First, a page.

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Cobicistat Booster Works as Well as Ritonavir at 48 Weeks


Gilead Sciences this week announced the latest results from a Phase 3 trial of its experimental boosting agent cobicistat, which raises levels of other drugs processed by the same enzymes in the liver. The study found that cobicistat worked as well as ritonavir (Norvir) as a booster for atazanavir (Reyataz) over 48 weeks.

Cobicistat, which is not itself active against HIV, is expected to be a component of a new coformulation with atazanavir; the forthcoming 4-in-1 Quad pill; and another novel single-tablet regimen containing darunavir (Prezista), emtricitabine (Emtriva), and GS 740 (a tenofovir pro-drug).

Below is an edited excerpt from a Gilead press release describing the latest findings.

Gilead's Boosting Agent, Cobicistat, Meets 48-Week Primary Objective in Pivotal Phase 3 Study

  • Cobicistat is a Component of Company's Quad Single-Tablet Regimen, Currently Being Reviewed by U.S. FDA

Foster City, Calif. -- December 5, 2011 -- Gilead Sciences, Inc. (Nasdaq: GILD) today announced that a Phase 3 clinical trial (Study 114) of its pharmacoenhancing or "boosting" agent cobicistat, which increases blood levels of certain HIV medicines to allow for one pill once-daily dosing, met its 48-week primary objective of non-inferiority to ritonavir.

The Study 114 primary endpoint analysis indicated that after 48 weeks of treatment, 85 percent of patients taking a regimen of cobicistat-boosted atazanavir (a protease inhibitor) plus Truvada (emtricitabine and tenofovir disoproxil fumarate) achieved HIV RNA (viral load) of less than 50 copies/mL, compared to 87 percent of patients taking ritonavir-boosted atazanavir plus Truvada (95 percent CI for the difference: -7.4 percent to 3.0 percent). The predefined criterion for non-inferiority was a lower bound of a two-sided 95 percent CI of -12 percent. Discontinuation rates due to adverse events were 7.3 percent and 7.2 percent in the cobicistat and ritonavir arms of the study, respectively. Gilead plans to submit these data for presentation to a scientific conference in 2012.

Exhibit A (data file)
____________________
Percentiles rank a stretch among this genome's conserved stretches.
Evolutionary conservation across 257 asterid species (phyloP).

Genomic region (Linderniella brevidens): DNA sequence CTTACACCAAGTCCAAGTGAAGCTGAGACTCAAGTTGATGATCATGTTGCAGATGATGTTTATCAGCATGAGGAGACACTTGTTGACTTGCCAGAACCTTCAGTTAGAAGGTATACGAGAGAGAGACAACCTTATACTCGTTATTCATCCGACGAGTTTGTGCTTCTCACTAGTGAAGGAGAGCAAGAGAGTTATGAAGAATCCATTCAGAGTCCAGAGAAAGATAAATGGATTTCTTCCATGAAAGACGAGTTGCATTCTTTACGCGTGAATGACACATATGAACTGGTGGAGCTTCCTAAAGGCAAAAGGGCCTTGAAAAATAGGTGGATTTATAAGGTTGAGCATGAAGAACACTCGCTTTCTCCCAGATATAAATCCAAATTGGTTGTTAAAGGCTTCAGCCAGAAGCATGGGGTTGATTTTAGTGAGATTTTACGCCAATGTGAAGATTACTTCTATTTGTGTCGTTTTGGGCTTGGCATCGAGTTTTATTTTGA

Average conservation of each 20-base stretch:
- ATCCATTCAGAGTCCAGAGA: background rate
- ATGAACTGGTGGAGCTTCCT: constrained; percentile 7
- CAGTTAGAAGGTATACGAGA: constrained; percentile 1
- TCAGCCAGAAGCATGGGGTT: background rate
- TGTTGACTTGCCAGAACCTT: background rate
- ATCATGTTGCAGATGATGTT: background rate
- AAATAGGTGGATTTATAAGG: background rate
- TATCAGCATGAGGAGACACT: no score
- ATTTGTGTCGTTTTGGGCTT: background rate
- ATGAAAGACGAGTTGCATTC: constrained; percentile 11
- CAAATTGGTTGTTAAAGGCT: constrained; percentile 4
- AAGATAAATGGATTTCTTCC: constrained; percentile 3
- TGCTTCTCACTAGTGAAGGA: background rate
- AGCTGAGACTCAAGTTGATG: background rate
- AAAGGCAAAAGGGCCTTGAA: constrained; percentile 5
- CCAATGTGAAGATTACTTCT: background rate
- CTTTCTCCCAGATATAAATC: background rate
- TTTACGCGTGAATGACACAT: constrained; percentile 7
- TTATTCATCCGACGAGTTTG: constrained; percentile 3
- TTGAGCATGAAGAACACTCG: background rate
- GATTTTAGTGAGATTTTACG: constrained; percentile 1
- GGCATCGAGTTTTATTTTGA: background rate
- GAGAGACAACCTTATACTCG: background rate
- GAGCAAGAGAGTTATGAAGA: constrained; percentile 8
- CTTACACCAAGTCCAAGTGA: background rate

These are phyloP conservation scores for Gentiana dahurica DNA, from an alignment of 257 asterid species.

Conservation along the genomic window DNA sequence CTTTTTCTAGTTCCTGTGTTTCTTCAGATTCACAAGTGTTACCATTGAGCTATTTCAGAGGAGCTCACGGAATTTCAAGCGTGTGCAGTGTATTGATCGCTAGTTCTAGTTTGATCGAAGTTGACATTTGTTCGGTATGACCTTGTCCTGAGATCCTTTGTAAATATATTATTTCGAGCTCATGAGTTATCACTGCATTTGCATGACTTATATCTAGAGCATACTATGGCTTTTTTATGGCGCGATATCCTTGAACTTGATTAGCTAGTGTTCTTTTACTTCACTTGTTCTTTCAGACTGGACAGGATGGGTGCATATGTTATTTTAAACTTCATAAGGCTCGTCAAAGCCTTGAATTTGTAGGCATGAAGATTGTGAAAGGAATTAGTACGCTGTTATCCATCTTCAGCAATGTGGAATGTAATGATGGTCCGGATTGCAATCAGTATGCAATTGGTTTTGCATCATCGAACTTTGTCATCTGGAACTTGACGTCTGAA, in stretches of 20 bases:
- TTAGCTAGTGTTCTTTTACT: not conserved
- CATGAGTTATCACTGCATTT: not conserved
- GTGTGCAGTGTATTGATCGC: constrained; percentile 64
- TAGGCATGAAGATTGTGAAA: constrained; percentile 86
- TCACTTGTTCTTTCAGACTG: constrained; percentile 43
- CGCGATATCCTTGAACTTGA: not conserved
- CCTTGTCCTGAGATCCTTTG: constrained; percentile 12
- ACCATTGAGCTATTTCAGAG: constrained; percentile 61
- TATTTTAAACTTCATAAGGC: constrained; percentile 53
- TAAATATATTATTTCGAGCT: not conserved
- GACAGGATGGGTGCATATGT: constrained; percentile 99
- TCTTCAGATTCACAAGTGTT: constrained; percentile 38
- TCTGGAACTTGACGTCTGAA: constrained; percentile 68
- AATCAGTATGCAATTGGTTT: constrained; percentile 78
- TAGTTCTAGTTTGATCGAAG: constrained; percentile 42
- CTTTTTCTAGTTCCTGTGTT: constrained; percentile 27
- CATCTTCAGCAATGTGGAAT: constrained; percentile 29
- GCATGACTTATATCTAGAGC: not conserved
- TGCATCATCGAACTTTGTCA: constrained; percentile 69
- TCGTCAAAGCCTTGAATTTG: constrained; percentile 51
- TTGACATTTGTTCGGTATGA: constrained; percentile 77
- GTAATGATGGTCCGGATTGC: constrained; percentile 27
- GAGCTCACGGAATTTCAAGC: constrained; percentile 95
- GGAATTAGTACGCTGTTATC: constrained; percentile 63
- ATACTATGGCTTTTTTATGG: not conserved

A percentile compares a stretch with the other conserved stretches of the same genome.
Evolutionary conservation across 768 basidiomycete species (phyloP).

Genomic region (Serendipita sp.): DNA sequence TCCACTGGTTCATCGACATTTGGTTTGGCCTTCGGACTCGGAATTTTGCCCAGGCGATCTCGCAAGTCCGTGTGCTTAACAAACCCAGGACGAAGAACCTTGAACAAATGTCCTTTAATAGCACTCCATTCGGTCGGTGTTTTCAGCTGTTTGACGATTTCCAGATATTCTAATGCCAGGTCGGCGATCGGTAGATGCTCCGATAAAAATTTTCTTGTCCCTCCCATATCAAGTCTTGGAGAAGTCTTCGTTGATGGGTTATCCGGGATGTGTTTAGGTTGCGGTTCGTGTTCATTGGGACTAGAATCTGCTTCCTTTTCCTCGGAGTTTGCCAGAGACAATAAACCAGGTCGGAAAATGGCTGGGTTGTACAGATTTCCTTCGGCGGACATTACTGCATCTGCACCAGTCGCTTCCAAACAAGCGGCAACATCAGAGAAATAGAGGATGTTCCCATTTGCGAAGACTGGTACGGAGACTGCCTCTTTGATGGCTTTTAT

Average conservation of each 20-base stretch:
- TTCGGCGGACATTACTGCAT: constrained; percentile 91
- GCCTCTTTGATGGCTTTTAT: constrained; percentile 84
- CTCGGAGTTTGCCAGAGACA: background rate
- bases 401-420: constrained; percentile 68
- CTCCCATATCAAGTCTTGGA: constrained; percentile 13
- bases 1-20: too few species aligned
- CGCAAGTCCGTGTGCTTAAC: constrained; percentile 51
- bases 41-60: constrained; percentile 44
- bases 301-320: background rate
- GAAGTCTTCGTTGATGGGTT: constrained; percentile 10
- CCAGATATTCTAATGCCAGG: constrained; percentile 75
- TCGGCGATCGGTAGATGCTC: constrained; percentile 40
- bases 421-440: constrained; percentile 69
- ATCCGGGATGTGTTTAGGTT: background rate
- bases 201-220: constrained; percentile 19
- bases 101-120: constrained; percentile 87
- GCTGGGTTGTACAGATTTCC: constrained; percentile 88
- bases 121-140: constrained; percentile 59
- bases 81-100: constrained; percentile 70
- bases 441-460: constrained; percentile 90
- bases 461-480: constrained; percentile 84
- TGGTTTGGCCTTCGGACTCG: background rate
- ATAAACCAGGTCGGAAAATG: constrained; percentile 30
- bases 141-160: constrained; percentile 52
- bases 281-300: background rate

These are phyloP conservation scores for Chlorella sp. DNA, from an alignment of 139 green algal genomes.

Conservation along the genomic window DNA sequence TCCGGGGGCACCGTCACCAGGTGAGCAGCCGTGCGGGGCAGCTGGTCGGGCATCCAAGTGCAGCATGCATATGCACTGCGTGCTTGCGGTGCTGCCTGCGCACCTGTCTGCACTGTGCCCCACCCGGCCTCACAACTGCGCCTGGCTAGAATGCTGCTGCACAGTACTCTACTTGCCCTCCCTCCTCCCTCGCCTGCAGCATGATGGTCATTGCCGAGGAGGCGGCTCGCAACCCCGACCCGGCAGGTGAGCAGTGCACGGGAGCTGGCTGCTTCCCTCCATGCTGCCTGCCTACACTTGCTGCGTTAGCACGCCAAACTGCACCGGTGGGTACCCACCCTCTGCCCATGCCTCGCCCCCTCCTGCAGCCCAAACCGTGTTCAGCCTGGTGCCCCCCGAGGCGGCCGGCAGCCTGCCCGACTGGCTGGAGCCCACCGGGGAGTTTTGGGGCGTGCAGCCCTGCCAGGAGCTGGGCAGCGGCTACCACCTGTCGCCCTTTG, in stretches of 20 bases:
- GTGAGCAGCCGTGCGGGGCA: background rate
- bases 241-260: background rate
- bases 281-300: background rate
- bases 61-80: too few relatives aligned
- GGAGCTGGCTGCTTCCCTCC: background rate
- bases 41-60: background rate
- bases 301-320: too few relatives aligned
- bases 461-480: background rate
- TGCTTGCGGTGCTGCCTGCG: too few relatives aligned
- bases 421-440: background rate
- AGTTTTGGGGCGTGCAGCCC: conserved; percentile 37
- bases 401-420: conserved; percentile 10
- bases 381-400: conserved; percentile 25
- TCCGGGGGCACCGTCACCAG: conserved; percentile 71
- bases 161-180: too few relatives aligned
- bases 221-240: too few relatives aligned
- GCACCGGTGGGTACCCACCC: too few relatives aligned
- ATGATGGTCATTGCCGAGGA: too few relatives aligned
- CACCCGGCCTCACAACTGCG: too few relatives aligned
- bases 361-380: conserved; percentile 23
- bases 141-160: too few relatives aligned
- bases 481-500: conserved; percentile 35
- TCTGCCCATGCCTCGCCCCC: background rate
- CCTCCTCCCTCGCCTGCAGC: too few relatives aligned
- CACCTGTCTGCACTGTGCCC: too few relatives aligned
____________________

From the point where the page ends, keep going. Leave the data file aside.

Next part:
"The majority of today's protease-based HIV treatment regimens depend on a boosting agent for optimal efficacy," said Norbert Bischofberger, PhD, Executive Vice President, Research and Development and Chief Scientific Officer, Gilead Sciences. "These results demonstrate that cobicistat may provide patients taking protease-based regimens with a much-needed alternative boosting agent. We are now working toward a second quarter 2012 U.S. regulatory filing for cobicistat."

Small increases in serum creatinine (a value used to estimate kidney function) with resulting decreases in estimated creatinine clearance (by Cockroft-Gault) were observed in this study. At 48 weeks, the mean increase from baseline in serum creatinine was 0.14 mg/dL among cobicistat patients and 0.09 mg/dL among ritonavir patients. The increase in serum creatinine with cobicistat occurs within days of drug initiation and is reversible with values returning to baseline within days after cessation of cobicistat. Results from a separate Phase 1 renal study in healthy volunteers indicate that cobicistat does not affect actual glomerular filtration rates (GFR) as assessed by iohexol clearance (a true measure of kidney function).

About the Cobicistat Phase 3 Study

Study 114 is a randomized, double-blind, Phase 3 clinical trial comparing the efficacy and safety of cobicistat-boosted atazanavir versus ritonavir-boosted atazanavir, each administered with Truvada, over a 96-week period at more than 200 study sites in North America, South America, Europe and Asia Pacific. Eligible participants were HIV-infected treatment-naive adults with HIV RNA levels greater than or equal to 5,000 copies/mL. Trial participants were randomized (1:1) to receive a regimen of cobicistat 150 mg, atazanavir 300 mg and Truvada (n=344) or ritonavir 100 mg, atazanavir 300 mg and Truvada (n=348).

The primary endpoint of the study was the proportion of patients achieving HIV RNA levels of less than 50 copies/mL at 48 weeks of treatment, as determined by the FDA-defined snapshot analysis. Secondary objectives will evaluate the efficacy, safety and tolerability of the treatment regimens through 96 weeks of treatment. Additional information about the study can be found at

About Cobicistat

Cobicistat is Gilead's proprietary potent mechanism-based inhibitor of cytochrome P450 3A (CYP3A), an enzyme that metabolizes drugs in the body. Cobicistat is an investigational product and its safety and efficacy have not yet been established.

About Gilead Sciences

Gilead Sciences is a biopharmaceutical company that discovers, develops and commercializes innovative therapeutics in areas of unmet medical need. The company's mission is to advance the care of patients suffering from life-threatening diseases worldwide. Headquartered in Foster City, California, Gilead has operations in North America, Europe and Asia Pacific.

For more information on Gilead Sciences, please visit the company's website at www.gilead.comor call Gilead Public Affairs at 1-800-GILEAD-5 or 1-650-574-3000.



Gilead Sciences. Gilead's Boosting Agent, Cobicistat, Meets 48-Week Primary Objective in Pivotal Phase 3 Study. Press release, December 5, 2011.